Review: Mystery Men #5

David Liss' exploration of Marvel's murky pre-WWII era concludes, and we can only hope that it's not gone for good.

Andy Hunsakerby Andy Hunsaker

Mystery Men #5

The Heroic Age of the Marvel Universe has traditionally began with the rise of Captain America during World War II, but David Liss has changed all that by introducing a new crew of vigilantes who banded together in the early 1930s to take down a rather sinister conspiracy, and we can only hope they're here to stay.

The five issue miniseries Mystery Men has now concluded, and it has firmly ensconced itself in the history of the Marvel Universe by not only including a nefarious demon from Dr. Strange's past, but now putting her in league with one of Cap's oldest enemies, Baron Heinrich Zemo, who apparently sported vaguely purple suits and a monocle before getting a mask glued to his face in the war years.  This is the kind of thing that makes for happy nerds.

The team is based around Dennis Piper, aka The Operative, whose career as a Robin Hood-esque cat burglar was ratcheted up several notches when his dripping-with-evil father known as The General began working for the demoness Nox to kidnap children for sacrificial purposes – including the famous Charles Lindbergh baby – and in the process, murdered Alice Starr, the woman Dennis loved.  Alice's sister Sarah Starr, sporting a jetpack of her own creation and known as The Aviatrix, has joined forces with Piper and Ezekiel Wright, aka The Revenant, who worked with Alice on stage and utilizes his knowledge of the illusory arts to disturb and terrify criminals.  Then there's the rogue duo of Professor Lewis Green, an archaeologist who has discovered an amulet that grants him the great power of Achilles, but will rob him of years of his life if he does not take the lives of others, and the vengeful, broken doctor known only as The Surgeon.  Both of these men have been grievously wronged by The General, and they are out to punish him for it… but the duo's brutal methods make the original trio extremely uncomfortable.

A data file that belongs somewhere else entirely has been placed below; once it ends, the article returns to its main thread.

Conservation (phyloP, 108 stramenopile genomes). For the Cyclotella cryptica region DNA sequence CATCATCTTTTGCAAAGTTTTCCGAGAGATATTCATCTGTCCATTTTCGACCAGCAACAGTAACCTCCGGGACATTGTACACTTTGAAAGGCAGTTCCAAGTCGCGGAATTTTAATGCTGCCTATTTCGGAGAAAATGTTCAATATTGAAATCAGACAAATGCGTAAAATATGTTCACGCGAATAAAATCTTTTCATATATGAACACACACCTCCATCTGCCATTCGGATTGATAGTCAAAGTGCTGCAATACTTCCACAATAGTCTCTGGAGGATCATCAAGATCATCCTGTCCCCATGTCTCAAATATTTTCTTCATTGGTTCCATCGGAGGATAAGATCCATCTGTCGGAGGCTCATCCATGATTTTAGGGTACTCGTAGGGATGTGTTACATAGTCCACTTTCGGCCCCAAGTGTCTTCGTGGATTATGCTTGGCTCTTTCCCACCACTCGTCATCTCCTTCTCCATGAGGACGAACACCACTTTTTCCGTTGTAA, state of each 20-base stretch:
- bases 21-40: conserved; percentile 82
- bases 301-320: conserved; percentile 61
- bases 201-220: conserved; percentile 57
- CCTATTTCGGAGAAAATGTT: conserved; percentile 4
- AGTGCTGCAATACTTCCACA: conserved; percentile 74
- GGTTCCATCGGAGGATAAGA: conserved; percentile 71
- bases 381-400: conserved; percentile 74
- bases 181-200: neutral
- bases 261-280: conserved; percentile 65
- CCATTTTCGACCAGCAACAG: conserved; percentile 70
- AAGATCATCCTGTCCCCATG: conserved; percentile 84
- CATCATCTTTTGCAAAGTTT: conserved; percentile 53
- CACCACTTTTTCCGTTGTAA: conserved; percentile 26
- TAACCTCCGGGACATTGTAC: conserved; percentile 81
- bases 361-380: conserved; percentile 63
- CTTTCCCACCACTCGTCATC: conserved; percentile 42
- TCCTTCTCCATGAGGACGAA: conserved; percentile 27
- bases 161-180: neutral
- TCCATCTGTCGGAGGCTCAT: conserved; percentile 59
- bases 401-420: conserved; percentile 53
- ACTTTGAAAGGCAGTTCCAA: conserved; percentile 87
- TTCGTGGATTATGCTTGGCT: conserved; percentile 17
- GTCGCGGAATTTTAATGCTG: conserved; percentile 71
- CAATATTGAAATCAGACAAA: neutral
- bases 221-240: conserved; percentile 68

The General also runs a disgusting organization of wealthy powerbrokers known only as The Board, who try to shape world events towards conflict and misery to line their pockets with more profit, and in Mystery Men #5, Zemo enters the fold as well… and where once they were simply concerned with protecting their interests, they're now enlisted to help with the demonic sacrifice of children to enhance all their power.  Plus, they have an army of werewolves.  This is a tall order for a handful of normal people to try and fight… especially when, at the outset of this issue, they are nowhere close to being a team, after some interpersonal drama has torn them apart.

But they all know what's stake, and they finally get together to work as a unit and kick all sorts of ass. 

The final confrontation between Piper and his father is surprisingly brief – one page long – but given that most of the series has centered around their enmity, there has been plenty of build to it.  Patrick Zircher's dark yet clear and clean noir-styled art really does it all justice as well – and he does the same for the confrontation between the only truly powered man on this team, Achilles, as he finds a way to take on the mystical evil of Nox, paying the ultimate price in the process… and setting up a very interesting turn of events for any potential future iteration of this team. 

This is a good series.  Enjoyable, entertaining, flush with potential and quite simply cool.  Marvel had better make absolutely certain there is a future iteration of this team.